Covid-19 Useful Tip #1: Do Not Spray Disinfectant On People

Spraying disinfectant on people is hazardous. We explain the proper use of disinfectants to prevent the spread of Covid-19.


CDC guidelines recommend disinfectants to be only used on surfaces frequently touched by confirmed or suspected COVID-19 cases

Jaya Gomathi Mirra R

Health workers in Bareilly, Uttar Pradesh in India recently sprayed disinfectants on a group of migrant workers to fight the spread of the novel coronavirus. This draws us to one of the many prevailing myths around Covid-19.

The myth here is that ‘spraying disinfectants on people’ prevents the spread of the virus. This is a misconception, and is extremely hazardous as it involves people having direct contact with toxic chemical substances.

The World Health Organization clearly states that spraying alcohol or chlorine all over one’s body will not kill viruses that have already entered the body and that the spraying of these substances can be harmful to clothes or mucous membranes (i.e., eye, mouth). It also warns people to be aware of the use of alcohol and chlorine as disinfectants since appropriate recommendations are to be followed during usage.

The Centre for Disease Control and Prevention (CDC) in its detailed guidelines for prevention of the disease highlights valuable pointers shattering this dreadful myth regarding the use of disinfectants on people. Disinfectants are chemicals used on inanimate objects owing to their strong chemical properties. The issued guidelines of CDC recommend cleaning and disinfection of frequently touched areas only in households with people isolated in home care, meaning those who are suspected or confirmed to have COVID 19 while it provides general recommendations for routine cleaning and disinfection of other households. 

The guidelines importantly highlight the precautionary measures to be adopted while using disinfectants for cleaning – wearing gloves during disinfection, discarding gloves after cleaning or dedicating a specific pair of reusable gloves for cleaning purposes besides strictly following manufacturer’s instructions for all cleaning products. These pointers highlight how the slightest contact with disinfectants is to be avoided with great care while we are faced with the task of protecting ourselves against the spread of the virus. It is alarming to note that panic and ignorance has led groups of people into falsely assuming that spraying disinfectants on their bodies is a means of protection while it can only elevate risks and harm.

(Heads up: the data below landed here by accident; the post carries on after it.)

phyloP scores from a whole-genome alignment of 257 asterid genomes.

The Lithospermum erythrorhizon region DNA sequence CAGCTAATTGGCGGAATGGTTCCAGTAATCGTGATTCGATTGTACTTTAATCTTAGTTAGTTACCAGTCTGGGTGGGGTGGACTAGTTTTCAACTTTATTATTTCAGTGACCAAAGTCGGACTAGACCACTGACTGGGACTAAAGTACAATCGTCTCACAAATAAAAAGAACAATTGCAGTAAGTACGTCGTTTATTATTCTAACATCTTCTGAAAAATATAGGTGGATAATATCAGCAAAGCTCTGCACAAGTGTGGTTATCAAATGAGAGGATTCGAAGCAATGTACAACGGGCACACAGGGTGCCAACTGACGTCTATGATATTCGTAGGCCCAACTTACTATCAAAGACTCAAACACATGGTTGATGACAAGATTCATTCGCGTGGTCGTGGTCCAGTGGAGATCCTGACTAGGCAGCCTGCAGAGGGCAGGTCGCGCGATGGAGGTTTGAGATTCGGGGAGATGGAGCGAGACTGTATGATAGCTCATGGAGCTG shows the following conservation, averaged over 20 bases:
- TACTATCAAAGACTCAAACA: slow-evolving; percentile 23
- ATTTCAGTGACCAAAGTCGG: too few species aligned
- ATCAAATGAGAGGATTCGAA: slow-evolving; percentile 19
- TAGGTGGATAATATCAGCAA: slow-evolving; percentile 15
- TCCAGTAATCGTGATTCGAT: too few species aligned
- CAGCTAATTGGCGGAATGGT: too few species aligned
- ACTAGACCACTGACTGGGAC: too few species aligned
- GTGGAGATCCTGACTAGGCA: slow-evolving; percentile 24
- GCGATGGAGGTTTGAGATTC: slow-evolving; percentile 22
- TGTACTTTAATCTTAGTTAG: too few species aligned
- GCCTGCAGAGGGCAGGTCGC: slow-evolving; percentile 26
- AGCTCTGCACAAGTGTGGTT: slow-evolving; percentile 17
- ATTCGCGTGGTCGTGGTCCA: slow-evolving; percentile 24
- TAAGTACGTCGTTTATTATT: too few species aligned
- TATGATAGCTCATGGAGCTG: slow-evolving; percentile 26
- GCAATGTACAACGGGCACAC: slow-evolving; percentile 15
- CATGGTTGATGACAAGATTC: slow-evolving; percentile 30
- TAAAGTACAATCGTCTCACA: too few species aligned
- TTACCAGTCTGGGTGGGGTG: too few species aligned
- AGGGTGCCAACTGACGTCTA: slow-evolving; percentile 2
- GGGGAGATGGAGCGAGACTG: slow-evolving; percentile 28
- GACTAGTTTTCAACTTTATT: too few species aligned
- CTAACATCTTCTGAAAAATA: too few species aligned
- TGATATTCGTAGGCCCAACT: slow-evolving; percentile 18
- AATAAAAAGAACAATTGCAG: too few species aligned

The most cost effective and commonly used disinfectant Sodium Hypochlorite termed commonly as 'bleach' (usually in strengths of 10%) can lead to potential health effects on inhalation, skin contact, eye contact and ingestion. Material Safety Data Sheet (MSDS) reveals that inhalation of sodium hypochlorite can lead to irritation of mucous membranes to the nose, throat and respiratory tract. MSDS states that in case of the disinfectant’s presence on clothing, all contaminated clothes should be removed and the skin be rinsed with water for fifteen to twenty minutes. The safety sheet also states the severity of effects in case of an eye contact depending on the concentration and potential damages include tearing, burning of eyes and corneal injury.

The use of disinfectants except on frequently touched surfaces is not recommended and is harmful. It is essential that we don’t perpetuate the myth of spraying disinfectants on people as a protective measure.

Spread the message: ‘Spraying disinfectants on people doesn’t help and is dangerous.’

The author is a BA student (Class of 2021) at National School of Journalism and Public Discourse.

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